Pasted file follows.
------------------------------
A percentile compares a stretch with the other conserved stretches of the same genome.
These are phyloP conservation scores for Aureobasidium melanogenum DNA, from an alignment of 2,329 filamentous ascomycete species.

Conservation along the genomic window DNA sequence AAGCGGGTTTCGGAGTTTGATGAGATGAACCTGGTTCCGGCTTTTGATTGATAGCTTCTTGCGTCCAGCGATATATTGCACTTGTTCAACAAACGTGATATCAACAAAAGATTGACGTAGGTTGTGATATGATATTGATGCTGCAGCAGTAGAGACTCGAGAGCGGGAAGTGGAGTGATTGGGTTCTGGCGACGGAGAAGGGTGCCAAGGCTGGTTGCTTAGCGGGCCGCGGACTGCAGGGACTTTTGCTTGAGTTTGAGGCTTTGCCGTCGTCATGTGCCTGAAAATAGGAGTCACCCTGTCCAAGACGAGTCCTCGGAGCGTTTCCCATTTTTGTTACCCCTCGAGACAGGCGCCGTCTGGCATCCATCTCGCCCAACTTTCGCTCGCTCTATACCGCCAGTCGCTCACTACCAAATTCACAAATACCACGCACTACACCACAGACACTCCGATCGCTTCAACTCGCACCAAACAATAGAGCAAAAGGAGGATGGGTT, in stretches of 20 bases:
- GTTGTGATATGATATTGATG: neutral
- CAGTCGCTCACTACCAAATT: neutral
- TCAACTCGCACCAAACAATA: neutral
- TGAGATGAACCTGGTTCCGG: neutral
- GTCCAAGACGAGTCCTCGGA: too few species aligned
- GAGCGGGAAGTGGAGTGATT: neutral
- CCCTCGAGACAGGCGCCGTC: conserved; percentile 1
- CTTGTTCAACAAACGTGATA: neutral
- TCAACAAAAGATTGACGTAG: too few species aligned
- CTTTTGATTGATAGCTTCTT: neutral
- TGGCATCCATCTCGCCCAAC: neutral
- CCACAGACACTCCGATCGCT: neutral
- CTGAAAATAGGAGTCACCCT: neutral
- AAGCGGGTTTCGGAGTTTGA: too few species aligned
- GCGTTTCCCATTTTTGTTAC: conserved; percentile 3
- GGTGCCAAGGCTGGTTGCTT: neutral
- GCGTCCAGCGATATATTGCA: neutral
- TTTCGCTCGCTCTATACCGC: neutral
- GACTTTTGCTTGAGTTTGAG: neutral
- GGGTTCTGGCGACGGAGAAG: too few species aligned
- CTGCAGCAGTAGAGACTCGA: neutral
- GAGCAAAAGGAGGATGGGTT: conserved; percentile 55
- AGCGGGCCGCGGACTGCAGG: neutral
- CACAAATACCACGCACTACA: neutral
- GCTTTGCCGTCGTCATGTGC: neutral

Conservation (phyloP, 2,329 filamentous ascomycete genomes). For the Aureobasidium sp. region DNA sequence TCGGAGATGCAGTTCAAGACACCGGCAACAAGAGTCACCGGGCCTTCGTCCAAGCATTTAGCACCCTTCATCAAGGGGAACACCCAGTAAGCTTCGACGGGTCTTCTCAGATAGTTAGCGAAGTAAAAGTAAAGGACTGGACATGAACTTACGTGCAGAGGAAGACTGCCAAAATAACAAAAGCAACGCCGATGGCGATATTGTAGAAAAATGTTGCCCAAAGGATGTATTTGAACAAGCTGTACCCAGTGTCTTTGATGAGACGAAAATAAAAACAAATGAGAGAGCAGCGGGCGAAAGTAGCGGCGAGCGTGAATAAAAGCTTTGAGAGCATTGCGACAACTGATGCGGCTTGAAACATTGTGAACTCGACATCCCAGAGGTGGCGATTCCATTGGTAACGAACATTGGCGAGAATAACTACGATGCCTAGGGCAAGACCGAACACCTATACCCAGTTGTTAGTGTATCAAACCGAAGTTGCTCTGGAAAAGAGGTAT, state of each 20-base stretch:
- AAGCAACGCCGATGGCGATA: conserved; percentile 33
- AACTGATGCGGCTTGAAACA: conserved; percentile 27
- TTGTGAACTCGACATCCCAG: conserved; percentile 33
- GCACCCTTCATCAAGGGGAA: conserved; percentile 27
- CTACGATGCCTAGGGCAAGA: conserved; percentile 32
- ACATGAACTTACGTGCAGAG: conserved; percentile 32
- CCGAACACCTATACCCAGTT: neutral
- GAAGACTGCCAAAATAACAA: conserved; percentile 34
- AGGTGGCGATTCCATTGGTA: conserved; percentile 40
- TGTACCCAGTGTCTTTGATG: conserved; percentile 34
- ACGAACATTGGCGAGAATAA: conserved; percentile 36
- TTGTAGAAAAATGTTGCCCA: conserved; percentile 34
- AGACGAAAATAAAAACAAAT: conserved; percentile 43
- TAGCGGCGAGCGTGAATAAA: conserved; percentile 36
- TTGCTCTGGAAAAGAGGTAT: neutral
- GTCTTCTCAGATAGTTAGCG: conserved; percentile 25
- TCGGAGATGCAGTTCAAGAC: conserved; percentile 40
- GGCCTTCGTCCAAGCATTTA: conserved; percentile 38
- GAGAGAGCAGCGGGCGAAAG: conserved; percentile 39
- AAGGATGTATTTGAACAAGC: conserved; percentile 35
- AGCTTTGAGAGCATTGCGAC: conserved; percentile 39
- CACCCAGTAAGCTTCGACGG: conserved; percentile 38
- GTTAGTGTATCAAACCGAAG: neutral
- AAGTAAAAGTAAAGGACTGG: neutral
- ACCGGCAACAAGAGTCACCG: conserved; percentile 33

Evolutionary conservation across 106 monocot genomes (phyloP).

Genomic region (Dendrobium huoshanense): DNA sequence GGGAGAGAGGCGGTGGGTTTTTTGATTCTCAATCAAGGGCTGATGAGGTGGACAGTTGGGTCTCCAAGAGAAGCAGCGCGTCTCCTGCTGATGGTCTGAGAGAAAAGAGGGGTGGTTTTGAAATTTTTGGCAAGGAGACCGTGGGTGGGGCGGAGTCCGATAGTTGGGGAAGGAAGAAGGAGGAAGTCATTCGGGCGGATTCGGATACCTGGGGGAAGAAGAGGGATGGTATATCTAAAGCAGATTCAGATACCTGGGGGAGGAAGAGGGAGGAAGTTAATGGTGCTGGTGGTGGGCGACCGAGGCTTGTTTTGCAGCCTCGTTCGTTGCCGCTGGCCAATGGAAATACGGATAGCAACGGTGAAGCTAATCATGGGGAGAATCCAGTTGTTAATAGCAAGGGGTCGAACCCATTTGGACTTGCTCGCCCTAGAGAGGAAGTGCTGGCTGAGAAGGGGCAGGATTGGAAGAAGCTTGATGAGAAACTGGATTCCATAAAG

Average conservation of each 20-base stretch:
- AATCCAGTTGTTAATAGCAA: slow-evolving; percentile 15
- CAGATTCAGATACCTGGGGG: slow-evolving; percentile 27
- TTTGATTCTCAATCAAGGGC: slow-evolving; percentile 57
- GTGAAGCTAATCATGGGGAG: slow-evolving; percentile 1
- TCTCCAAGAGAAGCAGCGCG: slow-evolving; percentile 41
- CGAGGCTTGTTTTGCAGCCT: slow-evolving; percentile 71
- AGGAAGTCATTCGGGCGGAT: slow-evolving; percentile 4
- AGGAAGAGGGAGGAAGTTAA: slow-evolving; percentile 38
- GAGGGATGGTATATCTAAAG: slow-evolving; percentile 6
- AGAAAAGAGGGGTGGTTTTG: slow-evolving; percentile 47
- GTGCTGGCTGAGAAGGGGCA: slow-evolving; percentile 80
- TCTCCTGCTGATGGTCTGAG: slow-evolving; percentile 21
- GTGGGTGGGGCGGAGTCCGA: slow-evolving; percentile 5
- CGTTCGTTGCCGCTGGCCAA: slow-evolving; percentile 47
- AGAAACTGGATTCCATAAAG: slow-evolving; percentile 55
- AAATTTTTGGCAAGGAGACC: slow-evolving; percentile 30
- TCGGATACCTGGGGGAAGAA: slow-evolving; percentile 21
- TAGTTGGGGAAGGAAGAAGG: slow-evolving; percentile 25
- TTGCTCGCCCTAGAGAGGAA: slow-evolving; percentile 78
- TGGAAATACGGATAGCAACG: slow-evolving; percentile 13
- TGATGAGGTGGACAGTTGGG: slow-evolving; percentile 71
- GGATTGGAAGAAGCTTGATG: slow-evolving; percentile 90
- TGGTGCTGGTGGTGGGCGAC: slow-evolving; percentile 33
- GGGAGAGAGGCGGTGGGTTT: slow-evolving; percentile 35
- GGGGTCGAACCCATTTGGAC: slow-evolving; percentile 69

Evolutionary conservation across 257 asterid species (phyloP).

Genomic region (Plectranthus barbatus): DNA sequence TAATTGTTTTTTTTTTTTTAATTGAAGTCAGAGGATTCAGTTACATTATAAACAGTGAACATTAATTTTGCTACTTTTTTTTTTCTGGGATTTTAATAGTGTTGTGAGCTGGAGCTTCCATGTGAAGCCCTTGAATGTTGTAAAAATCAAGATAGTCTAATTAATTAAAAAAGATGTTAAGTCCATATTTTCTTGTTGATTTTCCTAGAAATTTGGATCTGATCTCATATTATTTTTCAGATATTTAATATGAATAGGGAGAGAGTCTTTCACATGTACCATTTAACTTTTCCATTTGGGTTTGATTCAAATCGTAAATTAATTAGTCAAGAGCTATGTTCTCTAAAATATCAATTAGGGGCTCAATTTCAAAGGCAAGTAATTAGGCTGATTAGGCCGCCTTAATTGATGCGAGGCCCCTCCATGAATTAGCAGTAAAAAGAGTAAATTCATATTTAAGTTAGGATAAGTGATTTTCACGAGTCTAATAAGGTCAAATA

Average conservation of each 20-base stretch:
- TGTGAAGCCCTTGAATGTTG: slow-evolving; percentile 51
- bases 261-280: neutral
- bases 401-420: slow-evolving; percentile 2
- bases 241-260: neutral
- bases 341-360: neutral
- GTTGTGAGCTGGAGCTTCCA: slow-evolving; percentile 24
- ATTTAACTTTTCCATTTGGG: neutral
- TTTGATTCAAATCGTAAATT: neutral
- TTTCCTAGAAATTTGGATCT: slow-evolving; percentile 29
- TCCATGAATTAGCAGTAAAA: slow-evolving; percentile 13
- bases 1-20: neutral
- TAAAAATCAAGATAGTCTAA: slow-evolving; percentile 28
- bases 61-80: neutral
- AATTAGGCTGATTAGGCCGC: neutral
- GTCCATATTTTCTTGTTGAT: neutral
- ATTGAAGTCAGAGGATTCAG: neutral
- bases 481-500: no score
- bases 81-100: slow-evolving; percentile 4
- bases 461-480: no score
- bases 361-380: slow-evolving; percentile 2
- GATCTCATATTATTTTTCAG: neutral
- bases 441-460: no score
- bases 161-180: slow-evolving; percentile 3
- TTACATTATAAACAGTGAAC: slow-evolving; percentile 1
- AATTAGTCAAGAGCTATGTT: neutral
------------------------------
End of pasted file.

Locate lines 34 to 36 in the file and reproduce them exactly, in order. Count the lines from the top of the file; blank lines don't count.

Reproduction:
- CTACGATGCCTAGGGCAAGA: conserved; percentile 32
- ACATGAACTTACGTGCAGAG: conserved; percentile 32
- CCGAACACCTATACCCAGTT: neutral